Owner of Pan Pacific Vancouver and other hotels collected $34 million in U.S. Paycheck Protection Program Loans despite eliminating staff; echoes Westmont’s use of Canada Emergency Wage Subsidy, concerns over unchecked use of COVID-related government subsidies and loans
VANCOUVER, BC – UNITE HERE Locals representing hotel workers in British Columbia, Southern California, and Arizona are demanding that the U.S. Government halt loan forgiveness for $34 million in Paycheck Protection Program (“PPP”) loans connected to Westmont Hospitality. In a letter to the U.S. Small Business Association, the Locals request an investigation into 35-Westmont connected loans, and question how many of their 4,024 reported employees tied to the loans were terminated.
Westmont took advantage of a loophole that enabled large hotel chains to apply for forgivable loans originally intended for small businesses to return workers to payroll. Westmont claims to be one of the largest privately held hospitality organizations in the world, holding an ownership interest in and operating over 500 hotels. The U.S. Small Business Administration (“SBA”), which oversees the PPP, has already forgiven one loan tied to the firm’s corporate office in Houston.
PPP borrowers were required to spend 60% of PPP loan proceeds on payroll costs to qualify for full loan forgiveness, but the SBA has not disclosed how Westmont has used its PPP loans. In the U.S., a Westmont-owned hotel obtained two PPP loans tied to the Hyatt Regency Jacksonville in Florida worth $5.49 million. WARN notices filed by the hotel indicate 121 workers were terminated.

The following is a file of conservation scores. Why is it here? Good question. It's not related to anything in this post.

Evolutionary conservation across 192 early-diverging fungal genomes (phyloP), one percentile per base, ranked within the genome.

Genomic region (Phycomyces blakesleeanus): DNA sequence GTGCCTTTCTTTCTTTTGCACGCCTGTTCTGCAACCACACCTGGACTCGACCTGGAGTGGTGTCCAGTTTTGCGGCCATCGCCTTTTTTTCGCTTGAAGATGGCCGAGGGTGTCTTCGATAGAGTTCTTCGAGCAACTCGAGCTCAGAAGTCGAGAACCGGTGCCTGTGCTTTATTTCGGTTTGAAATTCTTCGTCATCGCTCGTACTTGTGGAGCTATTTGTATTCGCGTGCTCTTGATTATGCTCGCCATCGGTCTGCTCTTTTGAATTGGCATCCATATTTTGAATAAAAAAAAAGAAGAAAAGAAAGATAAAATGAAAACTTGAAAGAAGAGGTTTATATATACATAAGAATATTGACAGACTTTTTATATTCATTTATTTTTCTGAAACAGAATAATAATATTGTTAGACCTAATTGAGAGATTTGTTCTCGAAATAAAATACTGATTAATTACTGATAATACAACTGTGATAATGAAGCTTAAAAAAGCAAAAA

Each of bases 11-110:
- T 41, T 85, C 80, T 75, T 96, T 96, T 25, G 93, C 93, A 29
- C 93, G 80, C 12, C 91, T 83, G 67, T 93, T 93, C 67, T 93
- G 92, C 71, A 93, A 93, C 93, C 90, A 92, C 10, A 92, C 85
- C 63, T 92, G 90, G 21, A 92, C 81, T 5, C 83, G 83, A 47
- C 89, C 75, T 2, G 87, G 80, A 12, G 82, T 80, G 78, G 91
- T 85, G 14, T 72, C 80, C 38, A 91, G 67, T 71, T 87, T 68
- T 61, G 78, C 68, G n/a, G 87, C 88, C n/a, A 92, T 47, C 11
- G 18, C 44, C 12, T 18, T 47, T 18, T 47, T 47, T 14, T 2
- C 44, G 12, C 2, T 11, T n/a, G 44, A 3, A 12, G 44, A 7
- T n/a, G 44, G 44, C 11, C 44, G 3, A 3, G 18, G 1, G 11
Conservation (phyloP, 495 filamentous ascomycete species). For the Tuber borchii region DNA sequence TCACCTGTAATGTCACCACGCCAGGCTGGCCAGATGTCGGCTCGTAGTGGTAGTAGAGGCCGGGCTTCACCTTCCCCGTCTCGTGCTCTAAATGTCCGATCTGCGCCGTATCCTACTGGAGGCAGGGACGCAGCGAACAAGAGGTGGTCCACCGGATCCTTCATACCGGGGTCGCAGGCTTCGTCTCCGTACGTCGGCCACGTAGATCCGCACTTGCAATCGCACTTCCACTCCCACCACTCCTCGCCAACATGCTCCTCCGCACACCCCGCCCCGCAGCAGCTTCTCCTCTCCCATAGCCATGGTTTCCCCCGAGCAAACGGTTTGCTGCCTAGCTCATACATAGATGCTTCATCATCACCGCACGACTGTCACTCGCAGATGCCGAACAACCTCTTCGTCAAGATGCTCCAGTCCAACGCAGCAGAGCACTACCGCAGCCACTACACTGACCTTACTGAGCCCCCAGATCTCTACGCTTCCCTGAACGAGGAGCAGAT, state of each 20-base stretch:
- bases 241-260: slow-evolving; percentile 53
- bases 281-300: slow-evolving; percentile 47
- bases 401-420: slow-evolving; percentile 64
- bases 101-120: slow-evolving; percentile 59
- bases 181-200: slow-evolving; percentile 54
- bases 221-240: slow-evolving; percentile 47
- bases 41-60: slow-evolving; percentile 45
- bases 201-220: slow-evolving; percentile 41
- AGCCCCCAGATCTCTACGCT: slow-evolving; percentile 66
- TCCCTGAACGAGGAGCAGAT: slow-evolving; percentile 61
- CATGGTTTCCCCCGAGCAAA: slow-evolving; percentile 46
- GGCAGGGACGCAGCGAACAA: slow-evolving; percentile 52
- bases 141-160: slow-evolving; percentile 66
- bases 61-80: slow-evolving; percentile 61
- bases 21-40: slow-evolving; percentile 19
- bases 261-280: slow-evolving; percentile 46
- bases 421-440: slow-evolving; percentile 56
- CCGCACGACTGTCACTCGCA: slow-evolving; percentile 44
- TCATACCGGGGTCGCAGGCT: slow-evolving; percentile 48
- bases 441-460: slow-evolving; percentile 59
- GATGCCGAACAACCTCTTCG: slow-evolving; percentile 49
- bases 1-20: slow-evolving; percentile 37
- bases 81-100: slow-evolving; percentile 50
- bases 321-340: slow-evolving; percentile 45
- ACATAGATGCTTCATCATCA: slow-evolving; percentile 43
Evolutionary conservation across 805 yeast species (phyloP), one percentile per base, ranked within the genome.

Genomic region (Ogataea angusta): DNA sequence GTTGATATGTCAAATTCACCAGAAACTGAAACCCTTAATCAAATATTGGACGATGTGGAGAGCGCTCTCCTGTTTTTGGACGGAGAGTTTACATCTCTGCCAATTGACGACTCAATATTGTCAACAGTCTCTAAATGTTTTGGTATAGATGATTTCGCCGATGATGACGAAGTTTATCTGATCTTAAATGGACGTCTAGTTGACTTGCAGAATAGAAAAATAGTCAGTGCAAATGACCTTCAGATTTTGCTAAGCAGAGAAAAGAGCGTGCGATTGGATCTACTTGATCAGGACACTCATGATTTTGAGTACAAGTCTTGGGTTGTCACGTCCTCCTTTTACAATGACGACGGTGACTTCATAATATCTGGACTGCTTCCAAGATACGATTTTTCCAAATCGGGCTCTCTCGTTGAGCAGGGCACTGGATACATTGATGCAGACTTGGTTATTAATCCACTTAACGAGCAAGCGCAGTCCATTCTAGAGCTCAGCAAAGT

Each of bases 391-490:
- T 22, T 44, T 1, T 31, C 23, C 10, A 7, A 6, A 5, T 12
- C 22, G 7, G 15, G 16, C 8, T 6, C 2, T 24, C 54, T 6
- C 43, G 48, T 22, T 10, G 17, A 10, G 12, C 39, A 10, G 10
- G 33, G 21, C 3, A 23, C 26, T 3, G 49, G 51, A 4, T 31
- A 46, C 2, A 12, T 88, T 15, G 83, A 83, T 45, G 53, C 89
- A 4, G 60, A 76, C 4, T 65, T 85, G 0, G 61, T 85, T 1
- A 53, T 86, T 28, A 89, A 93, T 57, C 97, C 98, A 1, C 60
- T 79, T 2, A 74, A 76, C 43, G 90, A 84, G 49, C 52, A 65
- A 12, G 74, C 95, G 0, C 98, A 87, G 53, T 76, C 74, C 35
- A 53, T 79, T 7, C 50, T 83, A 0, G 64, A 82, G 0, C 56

The letter asks whether Westmont received any loans connected to the Pan Pacific Vancouver in British Columbia. The hotel fired approximately 100 long-term workers during the pandemic and induced remaining workers to sign away their full-time status and severance rights. Westmont, headquartered in Mississauga, owns Pan Pacific Vancouver, Fairmont Waterfront and co-owns the JW Marriott Parq Vancouver and The Douglas, and controls dozens more hotels across North America.
The largesse from the U.S. Government prompts questions over how much Westmont has received in public subsidies from Canada’s federal wage subsidy program (CEWS) and in government-backed loans through the Highly Affected Sectors Credit Availability Program (HASCAP). Although Westmont affiliates tied to Pan Pacific Vancouver and Fairmont Waterfront tapped CEWS, both hotels terminated long-term staff during the pandemic contrary to the intent of the program.
Westmont may also benefit from the newly launched federal hiring subsidy, the Canada Recovery Hiring Benefit (CRHP), and the Tourism Relief Fund which provides tourism operators with up to $500,000 in funding. The Trudeau government has not required public reporting of amounts received by individual businesses for COVID-related subsidies or government-backed loans to ensure programs are not abused.
Zailda Chan, President of UNITE HERE Local 40, said: “Westmont Hospitality has reaped millions in taxpayer relief from the U.S. and Canadian governments while turning their backs on their employees during the pandemic. Hotel employers should not be rewarded for eroding the jobs of their workers, primarily women and racialized people, on the government’s dime. How much longer should taxpayers across our two nations support Westmont while their workers fall through the cracks?”
UNITE HERE Local 40 represents workers at Pan Pacific Vancouver. UNITE HERE Local 11 represents workers at Westmont-operated Hilton Hotel & Suites in Santa Monica and westdrift Manhattan Beach in California.
Contact: Michelle Travis, firstname.lastname@example.org, 778-960-9785